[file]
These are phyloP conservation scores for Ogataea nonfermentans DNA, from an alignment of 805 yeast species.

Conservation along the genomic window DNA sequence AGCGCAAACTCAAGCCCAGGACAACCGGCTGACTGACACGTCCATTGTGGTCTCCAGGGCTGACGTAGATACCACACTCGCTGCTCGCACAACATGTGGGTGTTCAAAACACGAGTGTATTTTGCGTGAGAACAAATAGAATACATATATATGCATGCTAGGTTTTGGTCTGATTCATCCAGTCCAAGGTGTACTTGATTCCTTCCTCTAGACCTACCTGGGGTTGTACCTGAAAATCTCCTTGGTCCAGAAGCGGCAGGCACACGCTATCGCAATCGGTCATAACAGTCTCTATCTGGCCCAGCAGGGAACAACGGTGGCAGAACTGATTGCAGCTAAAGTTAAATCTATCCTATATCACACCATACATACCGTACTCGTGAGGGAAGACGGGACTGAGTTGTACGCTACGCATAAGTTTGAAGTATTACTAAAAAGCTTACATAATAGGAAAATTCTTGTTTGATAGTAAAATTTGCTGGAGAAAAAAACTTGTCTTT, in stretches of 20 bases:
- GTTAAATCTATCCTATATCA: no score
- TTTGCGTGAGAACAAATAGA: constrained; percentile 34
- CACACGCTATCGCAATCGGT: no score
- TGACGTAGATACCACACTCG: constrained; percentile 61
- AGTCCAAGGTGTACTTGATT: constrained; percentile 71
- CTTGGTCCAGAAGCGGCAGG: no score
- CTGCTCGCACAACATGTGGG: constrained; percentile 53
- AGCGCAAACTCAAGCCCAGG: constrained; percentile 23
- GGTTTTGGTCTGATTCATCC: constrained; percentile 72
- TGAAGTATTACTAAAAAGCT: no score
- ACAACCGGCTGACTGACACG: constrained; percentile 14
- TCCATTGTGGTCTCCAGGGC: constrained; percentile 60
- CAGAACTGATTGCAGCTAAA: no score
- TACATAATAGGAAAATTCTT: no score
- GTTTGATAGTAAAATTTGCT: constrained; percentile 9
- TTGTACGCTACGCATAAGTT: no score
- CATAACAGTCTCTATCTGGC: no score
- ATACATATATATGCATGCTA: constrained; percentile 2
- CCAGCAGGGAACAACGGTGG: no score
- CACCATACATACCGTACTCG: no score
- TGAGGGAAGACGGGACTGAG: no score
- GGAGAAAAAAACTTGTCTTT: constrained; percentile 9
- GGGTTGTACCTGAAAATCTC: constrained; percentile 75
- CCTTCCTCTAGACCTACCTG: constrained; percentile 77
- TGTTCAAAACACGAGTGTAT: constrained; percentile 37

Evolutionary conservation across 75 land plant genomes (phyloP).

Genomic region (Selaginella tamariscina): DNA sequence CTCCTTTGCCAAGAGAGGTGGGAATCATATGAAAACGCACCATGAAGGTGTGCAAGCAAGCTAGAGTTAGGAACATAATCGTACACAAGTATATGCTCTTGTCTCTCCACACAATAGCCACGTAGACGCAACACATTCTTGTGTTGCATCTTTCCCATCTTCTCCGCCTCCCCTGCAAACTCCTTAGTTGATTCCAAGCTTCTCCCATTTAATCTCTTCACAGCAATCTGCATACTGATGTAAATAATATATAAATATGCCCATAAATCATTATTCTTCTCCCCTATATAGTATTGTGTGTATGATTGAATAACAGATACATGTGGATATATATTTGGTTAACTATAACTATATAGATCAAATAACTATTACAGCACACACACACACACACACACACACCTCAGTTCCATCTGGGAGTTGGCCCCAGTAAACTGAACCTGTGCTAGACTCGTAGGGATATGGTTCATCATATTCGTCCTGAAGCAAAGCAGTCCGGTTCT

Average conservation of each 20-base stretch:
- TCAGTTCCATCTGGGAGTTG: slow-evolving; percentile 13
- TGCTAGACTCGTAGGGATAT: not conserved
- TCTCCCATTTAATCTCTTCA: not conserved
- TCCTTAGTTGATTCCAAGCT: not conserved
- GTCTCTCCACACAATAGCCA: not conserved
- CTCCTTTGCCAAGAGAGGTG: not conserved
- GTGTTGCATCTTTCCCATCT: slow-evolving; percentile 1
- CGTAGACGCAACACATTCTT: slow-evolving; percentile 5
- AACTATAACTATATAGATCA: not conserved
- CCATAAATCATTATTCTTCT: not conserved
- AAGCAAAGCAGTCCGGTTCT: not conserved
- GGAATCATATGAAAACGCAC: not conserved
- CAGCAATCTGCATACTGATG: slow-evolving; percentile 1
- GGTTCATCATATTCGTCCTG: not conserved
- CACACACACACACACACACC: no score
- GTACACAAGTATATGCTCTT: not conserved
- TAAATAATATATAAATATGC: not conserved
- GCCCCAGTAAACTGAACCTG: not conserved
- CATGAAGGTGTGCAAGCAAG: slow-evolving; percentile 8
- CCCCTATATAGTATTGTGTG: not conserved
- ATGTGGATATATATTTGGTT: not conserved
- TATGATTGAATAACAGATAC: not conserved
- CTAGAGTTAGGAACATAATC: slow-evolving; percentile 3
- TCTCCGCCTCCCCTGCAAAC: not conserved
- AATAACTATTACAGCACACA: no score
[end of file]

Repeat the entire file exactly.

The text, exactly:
These are phyloP conservation scores for Ogataea nonfermentans DNA, from an alignment of 805 yeast species.

Conservation along the genomic window DNA sequence AGCGCAAACTCAAGCCCAGGACAACCGGCTGACTGACACGTCCATTGTGGTCTCCAGGGCTGACGTAGATACCACACTCGCTGCTCGCACAACATGTGGGTGTTCAAAACACGAGTGTATTTTGCGTGAGAACAAATAGAATACATATATATGCATGCTAGGTTTTGGTCTGATTCATCCAGTCCAAGGTGTACTTGATTCCTTCCTCTAGACCTACCTGGGGTTGTACCTGAAAATCTCCTTGGTCCAGAAGCGGCAGGCACACGCTATCGCAATCGGTCATAACAGTCTCTATCTGGCCCAGCAGGGAACAACGGTGGCAGAACTGATTGCAGCTAAAGTTAAATCTATCCTATATCACACCATACATACCGTACTCGTGAGGGAAGACGGGACTGAGTTGTACGCTACGCATAAGTTTGAAGTATTACTAAAAAGCTTACATAATAGGAAAATTCTTGTTTGATAGTAAAATTTGCTGGAGAAAAAAACTTGTCTTT, in stretches of 20 bases:
- GTTAAATCTATCCTATATCA: no score
- TTTGCGTGAGAACAAATAGA: constrained; percentile 34
- CACACGCTATCGCAATCGGT: no score
- TGACGTAGATACCACACTCG: constrained; percentile 61
- AGTCCAAGGTGTACTTGATT: constrained; percentile 71
- CTTGGTCCAGAAGCGGCAGG: no score
- CTGCTCGCACAACATGTGGG: constrained; percentile 53
- AGCGCAAACTCAAGCCCAGG: constrained; percentile 23
- GGTTTTGGTCTGATTCATCC: constrained; percentile 72
- TGAAGTATTACTAAAAAGCT: no score
- ACAACCGGCTGACTGACACG: constrained; percentile 14
- TCCATTGTGGTCTCCAGGGC: constrained; percentile 60
- CAGAACTGATTGCAGCTAAA: no score
- TACATAATAGGAAAATTCTT: no score
- GTTTGATAGTAAAATTTGCT: constrained; percentile 9
- TTGTACGCTACGCATAAGTT: no score
- CATAACAGTCTCTATCTGGC: no score
- ATACATATATATGCATGCTA: constrained; percentile 2
- CCAGCAGGGAACAACGGTGG: no score
- CACCATACATACCGTACTCG: no score
- TGAGGGAAGACGGGACTGAG: no score
- GGAGAAAAAAACTTGTCTTT: constrained; percentile 9
- GGGTTGTACCTGAAAATCTC: constrained; percentile 75
- CCTTCCTCTAGACCTACCTG: constrained; percentile 77
- TGTTCAAAACACGAGTGTAT: constrained; percentile 37

Evolutionary conservation across 75 land plant genomes (phyloP).

Genomic region (Selaginella tamariscina): DNA sequence CTCCTTTGCCAAGAGAGGTGGGAATCATATGAAAACGCACCATGAAGGTGTGCAAGCAAGCTAGAGTTAGGAACATAATCGTACACAAGTATATGCTCTTGTCTCTCCACACAATAGCCACGTAGACGCAACACATTCTTGTGTTGCATCTTTCCCATCTTCTCCGCCTCCCCTGCAAACTCCTTAGTTGATTCCAAGCTTCTCCCATTTAATCTCTTCACAGCAATCTGCATACTGATGTAAATAATATATAAATATGCCCATAAATCATTATTCTTCTCCCCTATATAGTATTGTGTGTATGATTGAATAACAGATACATGTGGATATATATTTGGTTAACTATAACTATATAGATCAAATAACTATTACAGCACACACACACACACACACACACACCTCAGTTCCATCTGGGAGTTGGCCCCAGTAAACTGAACCTGTGCTAGACTCGTAGGGATATGGTTCATCATATTCGTCCTGAAGCAAAGCAGTCCGGTTCT

Average conservation of each 20-base stretch:
- TCAGTTCCATCTGGGAGTTG: slow-evolving; percentile 13
- TGCTAGACTCGTAGGGATAT: not conserved
- TCTCCCATTTAATCTCTTCA: not conserved
- TCCTTAGTTGATTCCAAGCT: not conserved
- GTCTCTCCACACAATAGCCA: not conserved
- CTCCTTTGCCAAGAGAGGTG: not conserved
- GTGTTGCATCTTTCCCATCT: slow-evolving; percentile 1
- CGTAGACGCAACACATTCTT: slow-evolving; percentile 5
- AACTATAACTATATAGATCA: not conserved
- CCATAAATCATTATTCTTCT: not conserved
- AAGCAAAGCAGTCCGGTTCT: not conserved
- GGAATCATATGAAAACGCAC: not conserved
- CAGCAATCTGCATACTGATG: slow-evolving; percentile 1
- GGTTCATCATATTCGTCCTG: not conserved
- CACACACACACACACACACC: no score
- GTACACAAGTATATGCTCTT: not conserved
- TAAATAATATATAAATATGC: not conserved
- GCCCCAGTAAACTGAACCTG: not conserved
- CATGAAGGTGTGCAAGCAAG: slow-evolving; percentile 8
- CCCCTATATAGTATTGTGTG: not conserved
- ATGTGGATATATATTTGGTT: not conserved
- TATGATTGAATAACAGATAC: not conserved
- CTAGAGTTAGGAACATAATC: slow-evolving; percentile 3
- TCTCCGCCTCCCCTGCAAAC: not conserved
- AATAACTATTACAGCACACA: no score